BURLINGTON, Vt. (AP) -- A federal judge advised jurors Tuesday to remain objective as they hear evidence in a criminal case stemming from a Vermont child-custody dispute that touches on issues of religion and gay rights.
Eleven women and three men were impaneled to hear the case against Mennonite Pastor Kenneth Miller, accused of helping a woman flee the United States with her daughter rather than share custody of the child with her former lesbian partner.
Miller, 46, of Stuarts Draft, Va., is charged with aiding in international kidnapping. A conviction carries a maximum prison term of three years. The jury was selected Tuesday and court will resume with opening statements Wednesday.
Potential jurors were asked about their beliefs regarding same-sex relations, the role of religion and strongly held beliefs in society, and whether they could judge the case solely on the law and the evidence. Some in the jury pool were dismissed because they had expressed strong opinions about same-sex relationships and child custody disputes.
The judge said jurors will have to set aside their opinions and deal with the facts and the law in the case.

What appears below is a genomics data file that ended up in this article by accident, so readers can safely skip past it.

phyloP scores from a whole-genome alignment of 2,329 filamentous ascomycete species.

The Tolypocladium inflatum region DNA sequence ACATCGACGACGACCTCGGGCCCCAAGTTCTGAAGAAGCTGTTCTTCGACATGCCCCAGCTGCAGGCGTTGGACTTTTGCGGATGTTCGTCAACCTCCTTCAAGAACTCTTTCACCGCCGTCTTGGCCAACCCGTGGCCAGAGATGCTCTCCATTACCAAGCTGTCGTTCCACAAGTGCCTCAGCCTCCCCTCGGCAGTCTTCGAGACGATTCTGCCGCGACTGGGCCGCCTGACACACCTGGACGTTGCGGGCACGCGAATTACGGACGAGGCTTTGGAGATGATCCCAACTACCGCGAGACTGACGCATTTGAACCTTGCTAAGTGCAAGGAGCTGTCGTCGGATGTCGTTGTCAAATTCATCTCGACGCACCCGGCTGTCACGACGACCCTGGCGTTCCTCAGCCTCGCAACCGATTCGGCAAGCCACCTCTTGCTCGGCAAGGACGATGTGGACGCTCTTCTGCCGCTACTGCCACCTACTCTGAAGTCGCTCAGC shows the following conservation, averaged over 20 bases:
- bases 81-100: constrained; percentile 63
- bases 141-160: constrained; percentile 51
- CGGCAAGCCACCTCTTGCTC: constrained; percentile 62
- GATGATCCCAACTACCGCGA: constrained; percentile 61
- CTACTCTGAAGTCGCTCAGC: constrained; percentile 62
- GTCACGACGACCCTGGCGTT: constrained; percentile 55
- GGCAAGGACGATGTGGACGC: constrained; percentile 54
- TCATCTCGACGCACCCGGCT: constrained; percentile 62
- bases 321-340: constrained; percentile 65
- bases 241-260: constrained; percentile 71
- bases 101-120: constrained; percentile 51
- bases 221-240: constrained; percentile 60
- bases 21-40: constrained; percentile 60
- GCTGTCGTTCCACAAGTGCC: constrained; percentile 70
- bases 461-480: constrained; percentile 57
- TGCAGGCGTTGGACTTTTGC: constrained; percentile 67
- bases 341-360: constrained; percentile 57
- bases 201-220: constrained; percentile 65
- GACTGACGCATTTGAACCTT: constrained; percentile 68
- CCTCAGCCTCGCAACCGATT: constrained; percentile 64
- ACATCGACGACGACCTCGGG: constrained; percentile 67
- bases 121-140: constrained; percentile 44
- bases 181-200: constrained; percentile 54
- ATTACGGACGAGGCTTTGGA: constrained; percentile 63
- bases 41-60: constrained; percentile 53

"What is at issue here is whether Mr. Miller committed a crime," U.S. District Court Judge William Sessions said.
The trial is expected to last six days.
Lisa Miller, no relation to the defendant, and Janet Jenkins of Fair Haven entered a civil union in Vermont in 2000. Lisa Miller gave birth to her daughter, Isabella, in 2002. The couple later broke up, and Lisa Miller returned to her native Virginia.
Kenneth Miller is accused of helping Lisa Miller and her daughter travel from Virginia to Canada, then to Nicaragua in September 2009 where they lived among Mennonites. The current whereabouts of the mother and her now-10-year-old child are unknown.
The two women have been in a long legal battle over custody of Isabella. The Vermont family court, whose decision was upheld by the supreme courts of Vermont and Virginia, treated the case, essentially as it would a child custody dispute between two heterosexual parents. The court initially gave Lisa Miller custody and Jenkins regular visitation rights, but then transferred custody to Jenkins saying that Miller had repeatedly balked at court orders to allow Jenkins visitation.
Kenneth Miller's attorneys are expected to argue that the Vermont family court order that transferred custody of Isabella to Jenkins had not be filed at the time the two are alleged to have left the country.
Assistant U.S. Attorney Paul Van de Graaf said Tuesday that Lisa Miller fled the country with her daughter several days before a court-ordered visitation.
About two dozen witnesses from the United States and Canada could be called to testify in the case.